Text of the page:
With reference to FIGS. 1A and 1B, in some embodiments outer surface 110 (i.e., the surface of the at least one sublayer 108 opposite base substrate 102) of the at least one sublayer 108 has patterned or roughened texture thereon, here shown as surface texture 112. Surface texture, also referred to as surface finish or surface topography, may be determined in accordance with ASME Y14.36M standard, for example. As described in more detail below, surface texture 112 may be formed on surface 110 by a surface conditioning process applied to surface 110, which provides surface 110 with a topography that defines surface texture 112. Surface texture 112 may include, for example, peaks 114 and valleys 116. The topography defining surface texture 112 may be from submicron (i.e., less than 1 μm) up to half of a total thickness of the at least one sublayer 108. That is, with reference to FIG. 1B, surface texture thickness 118 (e.g., the height of peaks 114 and depth of valleys 116) may be from submicron to at most equivalent to have of total thickness 120 of the at least one sublayer 108. Surface texture thickness 118 may be, in some embodiments, from 200 nm to 10 microns, or from 150 nm to 5 microns, or from 100 nm to 1 micron. For simplicity, surface texture 112 is shown as a regular, uniform surface texture 112 with each peak 114 and valley 116 being equally spaced and of the same size. However, as would be readily understood by one skilled in the art, surface texture 112 may exhibit variations, including irregular, non-uniform peaks and valleys that are not equally spaced and are of different sizes. In some embodiments, outer surface 110 has a surface texture of from 200 nm to 10 microns, or from 150 nm to 5 microns, or from 100 nm to 1 micron as determined in accordance with ASME Y14.36M standard.

The application of surface texture 112 to the at least one sublayer 108 prepares the at least one sublayer 108 for receipt of and bonding with or adhesion to the at least one top layer 122, which may be the final top layer of coating 106. That is, such surface texture may increase adhesion between the at least one sublayer 108 and the at least one top layer 122. Surface texture 112 may, thus, increase durability of coating 106.

Surface texture 112 may increase chemical repelling abilities of coating 106. That is, coating 106 may exhibit increased non-stick behavior with respect to water and oilfield scales, in comparison to an otherwise identical coating lacking the surface texture. In some embodiments, surface texture 112 may increase the ability of coating 106 to repel water, forming a hydrophobic “water repelling surface”. Such a hydrophobic “water repelling surface” may be produced by patterning (applying a pattern) onto surface 110, such as by chemical etching of surface 110. For example, and without limitation, in some applications a combination of hydrogen peroxide and an acid (e.g., hydrochloric acid or nitric acid) may be used to chemically etch the surface to provide hydrophobic properties thereto.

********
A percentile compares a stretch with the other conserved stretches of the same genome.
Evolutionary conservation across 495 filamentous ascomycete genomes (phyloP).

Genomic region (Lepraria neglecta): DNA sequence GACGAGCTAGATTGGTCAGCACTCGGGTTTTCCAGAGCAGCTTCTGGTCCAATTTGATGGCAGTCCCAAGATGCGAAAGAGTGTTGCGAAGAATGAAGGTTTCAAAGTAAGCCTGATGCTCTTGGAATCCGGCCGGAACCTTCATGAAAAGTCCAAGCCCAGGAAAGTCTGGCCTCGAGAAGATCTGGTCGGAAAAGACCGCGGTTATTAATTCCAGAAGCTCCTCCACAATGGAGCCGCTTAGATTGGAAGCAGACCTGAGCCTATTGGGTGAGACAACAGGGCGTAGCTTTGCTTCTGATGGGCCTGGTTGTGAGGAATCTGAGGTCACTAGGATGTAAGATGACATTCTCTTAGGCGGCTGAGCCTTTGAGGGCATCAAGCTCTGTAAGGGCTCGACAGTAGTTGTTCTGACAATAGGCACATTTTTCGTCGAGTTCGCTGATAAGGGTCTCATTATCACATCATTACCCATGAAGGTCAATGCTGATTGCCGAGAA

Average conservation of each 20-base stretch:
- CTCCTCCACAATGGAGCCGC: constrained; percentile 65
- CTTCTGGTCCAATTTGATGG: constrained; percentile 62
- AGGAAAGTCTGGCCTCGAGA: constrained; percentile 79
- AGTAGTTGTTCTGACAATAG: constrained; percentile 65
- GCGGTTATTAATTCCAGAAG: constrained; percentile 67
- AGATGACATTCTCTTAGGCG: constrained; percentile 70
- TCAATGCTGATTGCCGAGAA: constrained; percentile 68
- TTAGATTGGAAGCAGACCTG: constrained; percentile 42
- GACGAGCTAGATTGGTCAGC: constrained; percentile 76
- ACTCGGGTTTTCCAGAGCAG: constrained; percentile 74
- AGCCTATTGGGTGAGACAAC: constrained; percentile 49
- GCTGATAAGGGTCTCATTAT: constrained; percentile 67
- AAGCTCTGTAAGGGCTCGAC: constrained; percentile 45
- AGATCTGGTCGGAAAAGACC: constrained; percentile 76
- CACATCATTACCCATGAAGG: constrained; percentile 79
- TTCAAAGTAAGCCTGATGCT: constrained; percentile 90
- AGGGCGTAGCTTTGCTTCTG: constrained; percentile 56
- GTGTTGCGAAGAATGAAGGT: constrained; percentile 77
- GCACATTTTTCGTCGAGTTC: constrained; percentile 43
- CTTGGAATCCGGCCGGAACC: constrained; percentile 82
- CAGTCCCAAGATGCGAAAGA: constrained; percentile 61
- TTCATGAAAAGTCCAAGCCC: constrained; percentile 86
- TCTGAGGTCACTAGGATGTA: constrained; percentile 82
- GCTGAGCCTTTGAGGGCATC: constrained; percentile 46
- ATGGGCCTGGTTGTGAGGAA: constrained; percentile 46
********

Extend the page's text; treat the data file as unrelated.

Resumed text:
In some embodiments, surface texture 112 may increase the ability of coating 106 to repel oil, forming an oleophobic “oil repelling surface”. Such an oleophobic “oil repelling surface” may be produced by patterning (applying a pattern) onto surface 110, such as by anodizing. In some embodiments, after anodizing, surface 110 is coated with fluoroalkyl phosphate, further increasing oleophobic, oil repelling abilities of the coating.

Surface texture 112 may increase functionalization of the at least one sublayer 108; thereby, increasing the occurrence of interlock between the at least one sublayer 108 and a solid or liquid lubricant, which may form a part of the at least one top layer 122.

Surface texture 112 may reduce the drag and friction coefficient of coating, relative to an otherwise identical coating lacking the surface texture. For example, a patterned surface may create turbulence that reduces apparent drag and friction coefficient.

Without being bound by theory, it is believed that surfaces that are more hydrophobic (i.e., create high contact angles) are correspondingly more scale-phobic (i.e., more capable of repelling, retarding or preventing the deposition of scale on the surface). In some embodiments, the coatings disclosed herein are patterned or textured coatings, fluoropolymer coatings (i.e., coatings composed at least partially of fluoropolymer), or combinations thereof; such coatings exhibiting hydrophobicity and scale-phobicity (i.e., lacking affinity to scale).